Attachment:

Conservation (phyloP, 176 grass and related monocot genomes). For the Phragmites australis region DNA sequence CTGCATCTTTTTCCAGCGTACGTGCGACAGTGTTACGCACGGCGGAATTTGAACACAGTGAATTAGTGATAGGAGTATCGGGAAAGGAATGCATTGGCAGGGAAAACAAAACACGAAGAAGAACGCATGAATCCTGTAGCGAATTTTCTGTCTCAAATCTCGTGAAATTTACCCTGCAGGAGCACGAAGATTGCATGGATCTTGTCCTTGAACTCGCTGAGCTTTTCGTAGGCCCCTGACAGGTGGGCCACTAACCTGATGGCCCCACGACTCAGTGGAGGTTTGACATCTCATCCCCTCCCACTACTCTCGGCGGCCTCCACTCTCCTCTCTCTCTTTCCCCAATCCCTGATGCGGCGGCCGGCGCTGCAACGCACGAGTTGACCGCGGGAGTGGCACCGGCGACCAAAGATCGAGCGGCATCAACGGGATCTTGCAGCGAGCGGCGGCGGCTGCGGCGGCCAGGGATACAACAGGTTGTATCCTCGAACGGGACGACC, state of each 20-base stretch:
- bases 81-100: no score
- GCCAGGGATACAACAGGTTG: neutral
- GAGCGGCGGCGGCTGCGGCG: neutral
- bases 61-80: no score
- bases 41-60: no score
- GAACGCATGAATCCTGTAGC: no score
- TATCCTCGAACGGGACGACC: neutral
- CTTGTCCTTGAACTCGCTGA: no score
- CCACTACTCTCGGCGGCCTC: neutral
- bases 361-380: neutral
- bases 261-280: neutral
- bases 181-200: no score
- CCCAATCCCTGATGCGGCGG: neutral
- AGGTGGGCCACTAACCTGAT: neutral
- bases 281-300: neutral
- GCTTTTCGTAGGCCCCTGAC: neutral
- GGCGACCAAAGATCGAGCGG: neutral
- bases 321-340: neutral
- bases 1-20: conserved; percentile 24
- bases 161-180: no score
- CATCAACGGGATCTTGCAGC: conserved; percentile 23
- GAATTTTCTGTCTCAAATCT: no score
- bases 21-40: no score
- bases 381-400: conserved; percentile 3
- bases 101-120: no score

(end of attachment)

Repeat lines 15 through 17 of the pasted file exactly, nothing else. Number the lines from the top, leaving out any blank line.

- AGGTGGGCCACTAACCTGAT: neutral
- bases 281-300: neutral
- GCTTTTCGTAGGCCCCTGAC: neutral